EDIT part II: The solution
It appears that you can indeed use the FX loop without extra latency. Simply use separate send and return blocks to lower your dry signal latency by about 1,85 ms. This actually makes sense, since you wouldn’t want to add latency if you used the returns as another pair of inputs or if you used the send as an output from the grid.
It appears that there is no extra latency when using separate send and return blocks. I hope no one will be confused by the comb filtering when using the QC like this, but I’m satisfied. You can compensate for the latency by delaying the dry signal by about 1,85 ms, by using an empty IR loader block for example. I suppose that solves this request.
EDIT: Changed the thread title to make the request clearer.
-add a switch or global setting to choose whether or not the fx loop latency is compensated by delaying the dry signal
-overall latency of the dry signal can be reduced by a relatively large amount
-when using 100% wet reverbs or delay effects in the loop, there will be no issue with having less latency
-You can still choose to have more latency if you want to, there is no downside other than having one more option.
-You can have the latency compensation on by default, so no one will be confused
Currently, when you insert an FX loop block into a preset, the entire signal appears to have added latency. The FX loop should only add latency to the signal that’s actually going through the loop. Apparently, this is how at least Helix/HX devices work. This would improve latency considerably by not adding the FX loop latency (~1,8 ms) to the dry signal when using the FX loop in certain situations, e.g. when running 100% wet delays or reverbs mixed with the dry signal.
How to test this: insert an FX loop block in series with only a patch cable plugged into the loop. Adjust the mix parameter in the FX loop → the sound doesn’t change. There should be a comb filtering effect that changes the tone noticeably if the latency differed between the signals. This also happens for some reason when the FX loop is routed in parallel. If you add a device that does an A/D/A conversion to the signal but doesn’t otherwise process the sound, you will notice the comb filtering when you change the mix amount.
You could also have a latency compensation switch if you wanted the extra latency for some reason.
Totally disagree. If latency is not added to both, then you will instantly introduce phasing issues.
Ideally, phase would be switchable, and even latency adjustable for the dry signal to cover external effects with their own latency.
If you have 100% wet effects, there will be no phase issues. If you want the latency, you can just have an fx loop in series with the mix at 100%. There is no downside to this, especially if it’s switchable.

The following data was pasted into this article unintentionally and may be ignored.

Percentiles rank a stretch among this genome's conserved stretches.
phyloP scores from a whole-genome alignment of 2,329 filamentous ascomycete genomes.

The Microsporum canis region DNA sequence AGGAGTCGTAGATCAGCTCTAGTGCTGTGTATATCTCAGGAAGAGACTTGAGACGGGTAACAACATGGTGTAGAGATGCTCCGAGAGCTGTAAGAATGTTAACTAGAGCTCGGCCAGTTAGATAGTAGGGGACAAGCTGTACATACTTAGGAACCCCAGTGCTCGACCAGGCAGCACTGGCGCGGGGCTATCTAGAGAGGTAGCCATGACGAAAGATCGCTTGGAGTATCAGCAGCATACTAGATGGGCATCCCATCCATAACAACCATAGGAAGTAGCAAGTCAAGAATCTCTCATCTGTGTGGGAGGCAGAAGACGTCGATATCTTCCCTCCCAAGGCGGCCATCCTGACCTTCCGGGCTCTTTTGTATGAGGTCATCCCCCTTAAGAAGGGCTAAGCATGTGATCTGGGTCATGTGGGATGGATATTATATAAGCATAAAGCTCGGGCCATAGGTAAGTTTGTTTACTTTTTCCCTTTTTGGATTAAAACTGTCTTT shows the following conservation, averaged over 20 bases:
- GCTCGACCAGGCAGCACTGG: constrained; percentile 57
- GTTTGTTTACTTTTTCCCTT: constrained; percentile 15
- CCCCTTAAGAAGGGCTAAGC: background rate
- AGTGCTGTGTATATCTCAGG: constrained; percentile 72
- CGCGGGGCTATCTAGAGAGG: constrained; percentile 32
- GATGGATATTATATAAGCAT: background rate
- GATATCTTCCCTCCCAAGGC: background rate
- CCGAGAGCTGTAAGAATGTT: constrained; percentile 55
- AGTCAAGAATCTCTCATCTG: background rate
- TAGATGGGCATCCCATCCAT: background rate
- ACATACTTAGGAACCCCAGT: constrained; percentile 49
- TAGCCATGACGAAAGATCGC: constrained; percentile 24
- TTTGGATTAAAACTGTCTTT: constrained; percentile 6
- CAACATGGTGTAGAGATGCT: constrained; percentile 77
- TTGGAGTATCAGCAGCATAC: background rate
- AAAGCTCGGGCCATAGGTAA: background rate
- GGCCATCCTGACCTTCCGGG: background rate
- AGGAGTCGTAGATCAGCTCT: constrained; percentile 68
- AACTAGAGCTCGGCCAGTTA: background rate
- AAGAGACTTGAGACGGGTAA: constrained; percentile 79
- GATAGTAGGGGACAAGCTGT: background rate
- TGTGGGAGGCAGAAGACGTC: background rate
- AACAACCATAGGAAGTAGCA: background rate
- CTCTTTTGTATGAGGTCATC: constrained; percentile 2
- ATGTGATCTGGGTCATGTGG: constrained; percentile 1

The downside IS if it’s not switchable. Someone may want to use it to blend with an external distortion/fuzz, in which case the latency is very important.
Never assume yours is the only way.
I literally said that it could be switchable in my original post. Latency compensation on or off, whichever you need.
I’m not sure how many actually use the fx loop to blend an external fuzz, but I bet it’s far more common to use time based effects in the loop.
Makes sense there’s the added latency so everything is more phase accurate from the delay compensation. I don’t really see the issue here
The issue is that there’s added latency when it’s not needed in all cases. I would rather have the choice of having lower latency when using the fx loop. There was a HUGE thread here complaining about latency before it was improved. This is another chance to lower latency in many use cases.
Seems like it would make the phase relationship of the singles weird though
Let’s say that you have a 100% wet delay or reverb in the loop, which is what I often have. There will be no difference in sound whether or not the latency is added to the internal dry signal. The only difference is that there’s an extra ~1,8 ms of latency needlessly added to the dry signal.
So the delay repeats would always be slightly off because of the latency, and the pre delay you dial in for the reverb would be wrong because you’d have to adjust for the latency time as well.
Doesn’t seem worth even it for neural to do if the latency for the loop is only 1.8 ms. That’s basically negligible. More latency is introduced just from a boss pitch shifter pedal being in the chain.
I would argue that it is worth it to reduce latency by more than 30% in many cases. If it’s switchable, you could choose to have the latency if you want to. It’s also trivial to reduce delay time by 2 ms if you truly were worried about such a small added delay in a delay or reverb. A delay being 2 ms off is practically nothing, when were talking about delay times usually in excess of 300 ms. The latency of the dry signal in the QC is like 3,1 ms in a basic patch, so 2 ms is a relatively large increase.
Adds more confusion and menu diving into the unit because you’re somehow perceiving a 1.8ms latency
Latency adds up. It’s your base latency PLUS 1,8 ms, which can bring the overall latency up to perceivable levels. Adding a single switchable option is not really complicating an already complicated device.
Actually, it appears that there is no extra latency when using separate send and return blocks. I hope no one will be confused by the comb filtering when using the QC like this, but I’m satisfied. You can compensate for the latency by delaying the dry signal by 1,85 ms, by using an empty IR loader block for example. I suppose that solves this request.